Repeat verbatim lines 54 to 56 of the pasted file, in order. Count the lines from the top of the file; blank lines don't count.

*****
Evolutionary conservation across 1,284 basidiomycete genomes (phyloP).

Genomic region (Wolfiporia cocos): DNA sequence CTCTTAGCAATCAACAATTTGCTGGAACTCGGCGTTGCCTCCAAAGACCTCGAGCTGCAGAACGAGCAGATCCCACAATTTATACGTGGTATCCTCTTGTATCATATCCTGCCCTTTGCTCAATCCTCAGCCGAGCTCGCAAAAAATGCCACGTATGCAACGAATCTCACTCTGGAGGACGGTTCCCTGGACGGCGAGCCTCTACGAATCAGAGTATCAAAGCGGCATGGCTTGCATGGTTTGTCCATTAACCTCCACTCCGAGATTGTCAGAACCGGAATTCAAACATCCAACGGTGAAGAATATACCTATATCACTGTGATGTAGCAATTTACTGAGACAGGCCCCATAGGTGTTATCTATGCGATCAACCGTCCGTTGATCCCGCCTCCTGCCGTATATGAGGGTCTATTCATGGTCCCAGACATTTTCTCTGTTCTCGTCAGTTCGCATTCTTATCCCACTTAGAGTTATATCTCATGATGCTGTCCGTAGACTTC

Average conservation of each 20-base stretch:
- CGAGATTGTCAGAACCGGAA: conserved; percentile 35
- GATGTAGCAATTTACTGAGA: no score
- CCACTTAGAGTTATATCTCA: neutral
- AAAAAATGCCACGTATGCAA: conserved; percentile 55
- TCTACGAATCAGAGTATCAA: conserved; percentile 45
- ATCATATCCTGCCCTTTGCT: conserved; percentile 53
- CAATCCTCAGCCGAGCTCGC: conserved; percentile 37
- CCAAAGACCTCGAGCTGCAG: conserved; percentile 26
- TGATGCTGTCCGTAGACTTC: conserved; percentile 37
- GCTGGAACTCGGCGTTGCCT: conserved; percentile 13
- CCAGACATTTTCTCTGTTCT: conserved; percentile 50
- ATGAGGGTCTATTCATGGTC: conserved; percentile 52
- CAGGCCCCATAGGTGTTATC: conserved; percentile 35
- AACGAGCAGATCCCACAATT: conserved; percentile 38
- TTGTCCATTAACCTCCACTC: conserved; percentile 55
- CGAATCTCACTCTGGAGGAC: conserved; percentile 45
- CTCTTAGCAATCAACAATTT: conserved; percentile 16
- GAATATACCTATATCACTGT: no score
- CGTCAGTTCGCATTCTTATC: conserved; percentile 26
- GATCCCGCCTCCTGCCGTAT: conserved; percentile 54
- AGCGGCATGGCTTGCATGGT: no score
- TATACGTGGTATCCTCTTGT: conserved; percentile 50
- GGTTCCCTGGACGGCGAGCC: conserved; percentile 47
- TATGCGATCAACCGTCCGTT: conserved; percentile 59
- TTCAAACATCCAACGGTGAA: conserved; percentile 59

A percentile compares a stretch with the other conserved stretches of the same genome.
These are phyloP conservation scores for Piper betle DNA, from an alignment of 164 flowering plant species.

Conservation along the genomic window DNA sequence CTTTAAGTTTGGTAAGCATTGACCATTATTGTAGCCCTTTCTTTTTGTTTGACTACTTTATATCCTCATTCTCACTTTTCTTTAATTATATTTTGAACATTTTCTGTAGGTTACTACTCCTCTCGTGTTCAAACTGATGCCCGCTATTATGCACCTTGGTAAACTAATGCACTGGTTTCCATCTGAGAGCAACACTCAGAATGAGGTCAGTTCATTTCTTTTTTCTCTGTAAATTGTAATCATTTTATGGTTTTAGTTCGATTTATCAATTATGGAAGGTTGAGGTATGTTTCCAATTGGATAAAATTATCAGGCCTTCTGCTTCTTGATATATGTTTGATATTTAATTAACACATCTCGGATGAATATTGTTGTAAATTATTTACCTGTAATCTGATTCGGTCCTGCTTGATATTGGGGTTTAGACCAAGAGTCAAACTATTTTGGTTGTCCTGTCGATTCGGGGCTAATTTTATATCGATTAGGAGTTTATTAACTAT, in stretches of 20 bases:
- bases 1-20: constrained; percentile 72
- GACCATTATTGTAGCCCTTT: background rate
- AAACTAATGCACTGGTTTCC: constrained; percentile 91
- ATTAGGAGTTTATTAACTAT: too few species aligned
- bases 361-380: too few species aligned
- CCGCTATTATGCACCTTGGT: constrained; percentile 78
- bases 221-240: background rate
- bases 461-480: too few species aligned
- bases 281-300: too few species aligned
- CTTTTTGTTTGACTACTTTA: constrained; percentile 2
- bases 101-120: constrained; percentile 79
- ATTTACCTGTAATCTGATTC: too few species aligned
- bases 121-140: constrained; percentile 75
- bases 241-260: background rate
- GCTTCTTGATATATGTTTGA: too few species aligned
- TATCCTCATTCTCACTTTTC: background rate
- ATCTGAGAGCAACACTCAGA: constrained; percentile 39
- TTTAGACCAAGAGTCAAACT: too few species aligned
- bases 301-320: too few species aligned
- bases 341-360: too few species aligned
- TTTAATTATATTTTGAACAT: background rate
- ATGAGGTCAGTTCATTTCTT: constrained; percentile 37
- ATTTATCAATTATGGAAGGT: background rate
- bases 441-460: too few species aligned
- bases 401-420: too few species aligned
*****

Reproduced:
- ATTTATCAATTATGGAAGGT: background rate
- bases 441-460: too few species aligned
- bases 401-420: too few species aligned